In Fargo Episode 5 of Season 1 ("The Six Ungraspables"), Grimly's strange neighbor catches Malvo sitting in his car before Grimly's house listening in on his daughter's conversation with a walky-talky.

The neighbor tells Malvo to get lost and that he is (allegedly) part of the neighborhood watch.

Malvo then does his usual thing and threatens him and his children with a story about how dangerous the world is, to which the neighbor replies with a strange expression I did not understand:

Neighbor: There it is, now the truth comes out.
Malvo: You know, some people think you don't need alarms on second-story windows. Think they can save a few bucks, you know, and still be safe. Another way they save money is they don't hook up the alarm to the phone line. So the bell rings, but the cops don't come. Or they come, but only after the neighbors call. Which, um, if this community's tight, as you say, you know... just might be quick enough to save your life... or your children's lives. Maybe.
Neighbor: (says something like "Seyirim")
Malvo: You're a nice guy. (rolls up his window and drives away)

What does the neighbor say and what meaning has it?

Bonus points if you can shine some light on the significance of the scene, i.e. why is the neighbor able to see Malvo for what he is (evil) and is the neighbor really part of a neighborhood watch or just making that part up to scare Malvo away?

3 Answers 3


According to multiple sources (here's one of them), the neighbor Ari Ziskind, an Orthodox Jew, says "Se'irim", a Hebrew word for Demon, probably in response to Malvo's malevolence and veiled threats. Ari also says that Malvo's black eyes spell trouble, so there might be a hint of mystical Jewish intuition going on there.

  • I really wonder if they will go in a supernatural direction with the show. There are a lot of hints for that, but they seem to be keeping it intentionally ambiguous. Personally I hope they don't, and keep it on the metaphor level instead.
    – magnattic
    Commented Jun 16, 2014 at 14:21
  • @atticae That's really more J. J. Abrahms style. The Coen Brothers understand structure, logic and how to tell a story. Commented Jun 16, 2014 at 21:27
  • A show can have slight supernatural overtones or a mystical ambiance without being full-on sci-fi. Many 'small town mystery' shows go down that road. And the Coens aren't strangers to fantastical elements either (e.g. the end of The Hudsucker Proxy).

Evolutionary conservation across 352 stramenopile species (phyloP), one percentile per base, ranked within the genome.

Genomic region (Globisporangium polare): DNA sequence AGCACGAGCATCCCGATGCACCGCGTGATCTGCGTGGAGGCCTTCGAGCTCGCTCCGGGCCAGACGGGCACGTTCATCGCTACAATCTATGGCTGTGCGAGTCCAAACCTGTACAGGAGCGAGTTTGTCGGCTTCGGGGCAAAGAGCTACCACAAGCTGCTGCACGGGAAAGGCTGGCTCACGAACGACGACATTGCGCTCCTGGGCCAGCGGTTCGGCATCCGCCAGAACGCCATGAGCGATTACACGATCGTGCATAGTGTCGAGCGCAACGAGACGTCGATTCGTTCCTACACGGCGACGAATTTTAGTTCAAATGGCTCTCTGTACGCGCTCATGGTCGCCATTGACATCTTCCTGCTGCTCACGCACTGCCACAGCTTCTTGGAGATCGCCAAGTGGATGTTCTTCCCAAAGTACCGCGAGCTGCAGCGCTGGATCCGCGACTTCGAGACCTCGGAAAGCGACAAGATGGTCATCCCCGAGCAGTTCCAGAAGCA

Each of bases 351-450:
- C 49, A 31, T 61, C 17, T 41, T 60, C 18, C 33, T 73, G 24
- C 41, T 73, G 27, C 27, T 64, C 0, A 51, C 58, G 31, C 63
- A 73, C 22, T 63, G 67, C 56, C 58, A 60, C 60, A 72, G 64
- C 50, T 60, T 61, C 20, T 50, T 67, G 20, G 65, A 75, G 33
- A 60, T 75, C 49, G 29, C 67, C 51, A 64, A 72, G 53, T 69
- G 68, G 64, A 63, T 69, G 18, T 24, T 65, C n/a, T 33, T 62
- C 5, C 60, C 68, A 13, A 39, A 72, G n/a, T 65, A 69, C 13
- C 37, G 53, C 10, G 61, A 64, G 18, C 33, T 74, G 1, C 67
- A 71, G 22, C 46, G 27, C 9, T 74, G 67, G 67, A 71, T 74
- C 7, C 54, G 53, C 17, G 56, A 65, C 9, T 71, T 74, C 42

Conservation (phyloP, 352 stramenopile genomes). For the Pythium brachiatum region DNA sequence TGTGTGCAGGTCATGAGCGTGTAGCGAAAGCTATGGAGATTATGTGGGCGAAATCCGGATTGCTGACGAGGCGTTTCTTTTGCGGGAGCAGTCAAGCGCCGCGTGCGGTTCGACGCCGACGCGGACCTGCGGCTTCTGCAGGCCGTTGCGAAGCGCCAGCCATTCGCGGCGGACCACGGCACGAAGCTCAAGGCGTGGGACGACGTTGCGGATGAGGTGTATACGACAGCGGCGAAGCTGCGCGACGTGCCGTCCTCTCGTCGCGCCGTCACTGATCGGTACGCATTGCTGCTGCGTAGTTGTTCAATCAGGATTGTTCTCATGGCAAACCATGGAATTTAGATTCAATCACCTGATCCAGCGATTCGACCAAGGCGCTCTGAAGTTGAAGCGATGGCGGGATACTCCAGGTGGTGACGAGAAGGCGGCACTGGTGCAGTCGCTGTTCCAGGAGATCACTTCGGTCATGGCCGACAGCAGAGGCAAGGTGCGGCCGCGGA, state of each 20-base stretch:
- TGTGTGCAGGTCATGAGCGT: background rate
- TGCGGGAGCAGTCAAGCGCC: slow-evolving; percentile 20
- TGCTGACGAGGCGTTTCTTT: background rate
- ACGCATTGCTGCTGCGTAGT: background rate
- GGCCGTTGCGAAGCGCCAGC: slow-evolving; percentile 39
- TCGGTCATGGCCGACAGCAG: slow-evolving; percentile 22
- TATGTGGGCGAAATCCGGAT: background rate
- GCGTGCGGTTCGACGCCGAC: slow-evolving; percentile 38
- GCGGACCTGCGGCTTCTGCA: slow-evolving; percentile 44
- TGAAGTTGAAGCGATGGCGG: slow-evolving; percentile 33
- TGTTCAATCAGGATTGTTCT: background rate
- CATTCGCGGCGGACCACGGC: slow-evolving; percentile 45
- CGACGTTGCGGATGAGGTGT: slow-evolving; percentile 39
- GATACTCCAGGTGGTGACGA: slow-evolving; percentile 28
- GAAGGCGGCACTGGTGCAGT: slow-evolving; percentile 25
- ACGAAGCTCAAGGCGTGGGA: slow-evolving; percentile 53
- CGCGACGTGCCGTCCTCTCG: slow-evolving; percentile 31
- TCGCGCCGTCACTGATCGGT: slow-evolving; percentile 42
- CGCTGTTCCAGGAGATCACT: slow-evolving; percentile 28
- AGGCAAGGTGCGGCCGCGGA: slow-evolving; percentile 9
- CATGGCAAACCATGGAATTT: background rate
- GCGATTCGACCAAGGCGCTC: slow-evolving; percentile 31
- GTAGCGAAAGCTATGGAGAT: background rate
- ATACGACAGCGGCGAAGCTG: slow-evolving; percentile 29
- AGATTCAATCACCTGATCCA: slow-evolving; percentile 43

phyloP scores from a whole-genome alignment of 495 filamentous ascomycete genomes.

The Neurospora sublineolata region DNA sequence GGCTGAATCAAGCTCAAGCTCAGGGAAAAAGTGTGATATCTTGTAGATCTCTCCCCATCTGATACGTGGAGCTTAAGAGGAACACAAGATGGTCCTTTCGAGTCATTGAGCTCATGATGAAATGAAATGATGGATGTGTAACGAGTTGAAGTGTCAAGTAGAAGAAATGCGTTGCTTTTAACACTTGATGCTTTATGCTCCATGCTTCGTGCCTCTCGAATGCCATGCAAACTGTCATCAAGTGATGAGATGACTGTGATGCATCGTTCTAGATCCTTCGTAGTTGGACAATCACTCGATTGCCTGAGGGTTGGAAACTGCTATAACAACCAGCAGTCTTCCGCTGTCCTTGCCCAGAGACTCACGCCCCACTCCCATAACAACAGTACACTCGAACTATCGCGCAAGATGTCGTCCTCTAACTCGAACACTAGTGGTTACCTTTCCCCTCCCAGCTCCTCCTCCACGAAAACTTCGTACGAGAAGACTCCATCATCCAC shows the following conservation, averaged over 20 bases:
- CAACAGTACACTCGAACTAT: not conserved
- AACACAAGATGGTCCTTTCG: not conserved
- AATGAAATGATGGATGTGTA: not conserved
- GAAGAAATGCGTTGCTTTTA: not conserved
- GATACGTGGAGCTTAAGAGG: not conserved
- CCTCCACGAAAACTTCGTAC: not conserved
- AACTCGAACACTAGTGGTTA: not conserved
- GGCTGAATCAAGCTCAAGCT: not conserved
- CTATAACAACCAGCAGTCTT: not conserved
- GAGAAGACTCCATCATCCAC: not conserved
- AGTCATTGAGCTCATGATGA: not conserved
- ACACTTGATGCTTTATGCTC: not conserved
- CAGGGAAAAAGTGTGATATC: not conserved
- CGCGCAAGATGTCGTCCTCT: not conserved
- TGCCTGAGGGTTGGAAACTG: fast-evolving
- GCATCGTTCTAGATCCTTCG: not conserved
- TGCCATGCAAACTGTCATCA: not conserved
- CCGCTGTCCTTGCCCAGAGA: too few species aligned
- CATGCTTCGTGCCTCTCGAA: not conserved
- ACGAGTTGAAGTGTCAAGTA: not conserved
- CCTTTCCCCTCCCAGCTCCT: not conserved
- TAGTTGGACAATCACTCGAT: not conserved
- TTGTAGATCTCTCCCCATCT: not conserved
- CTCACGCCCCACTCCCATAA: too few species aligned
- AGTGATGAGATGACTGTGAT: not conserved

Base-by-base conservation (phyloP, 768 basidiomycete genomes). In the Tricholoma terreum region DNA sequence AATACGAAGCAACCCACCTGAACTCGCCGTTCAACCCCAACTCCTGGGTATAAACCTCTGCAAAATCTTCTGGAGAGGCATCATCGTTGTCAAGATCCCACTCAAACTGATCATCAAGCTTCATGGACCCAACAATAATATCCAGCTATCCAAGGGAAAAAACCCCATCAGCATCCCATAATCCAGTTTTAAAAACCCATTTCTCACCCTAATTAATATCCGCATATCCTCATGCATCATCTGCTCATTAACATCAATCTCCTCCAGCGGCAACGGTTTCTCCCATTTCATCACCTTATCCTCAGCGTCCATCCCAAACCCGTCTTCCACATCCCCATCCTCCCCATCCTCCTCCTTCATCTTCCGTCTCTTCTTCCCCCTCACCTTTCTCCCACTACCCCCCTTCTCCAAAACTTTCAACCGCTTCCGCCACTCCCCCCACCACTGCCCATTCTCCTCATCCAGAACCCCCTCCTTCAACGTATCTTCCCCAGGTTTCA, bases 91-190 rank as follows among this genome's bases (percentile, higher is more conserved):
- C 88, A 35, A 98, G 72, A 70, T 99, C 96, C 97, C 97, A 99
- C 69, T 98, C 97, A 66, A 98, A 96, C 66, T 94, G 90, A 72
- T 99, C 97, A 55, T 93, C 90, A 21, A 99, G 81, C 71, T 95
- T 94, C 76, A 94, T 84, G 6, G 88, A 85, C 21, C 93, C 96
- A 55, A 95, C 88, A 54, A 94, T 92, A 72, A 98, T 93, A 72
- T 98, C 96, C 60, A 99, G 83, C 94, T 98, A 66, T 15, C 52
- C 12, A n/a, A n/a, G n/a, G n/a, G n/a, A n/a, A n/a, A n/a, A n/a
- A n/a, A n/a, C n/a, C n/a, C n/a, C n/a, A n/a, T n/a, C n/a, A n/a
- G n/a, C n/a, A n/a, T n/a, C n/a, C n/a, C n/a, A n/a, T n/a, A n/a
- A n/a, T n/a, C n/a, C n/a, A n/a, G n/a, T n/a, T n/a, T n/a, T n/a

– Walt
    Commented Jun 18, 2014 at 11:19

I think it's more symbolic than anything, really. Malvo represents evil, and most people that had encounters with him describe him as being intimidating and malevolent. Gus's neighbor can just recognize that Lorne is a really really bad man.

The same way Molly's father sees through everything that Lorne says, and becomes suspicious of him almost immediately. I believe Lorne also says something like, "I haven't had a slice of apple pie like that since the Garden of Eden", when he departs from the diner.


I think you nailed it: the rabbi is answering the question many characters keep asking themselves throughout the show – who is Lorne Malvo, or rather, what is it. According to Jewish demonology, Se'irim ('shaggy ones') are neither 'the Devil' nor just any demons – they are feral, predatory demons that live in the wilderness. Since the rabbi's answer fits in very well with the whole predator–prey thread that also runs throughout the show, I think the Cohens are kind of giving away the solution of the whole riddle – except they only tell it to you in Hebrew, so if you are a goyim like myself you will probably miss it, like I did the first time I watched the show. («I'm 12 years old. I run into a Synagogue. I ask the Rabbi about the meaning of life. He tells me about the meaning of life... But, he tells it to me in Hebrew. I don't understand Hebrew. Then he wants to charge me six hundred dollars for Hebrew lessons» – Woody Allen)

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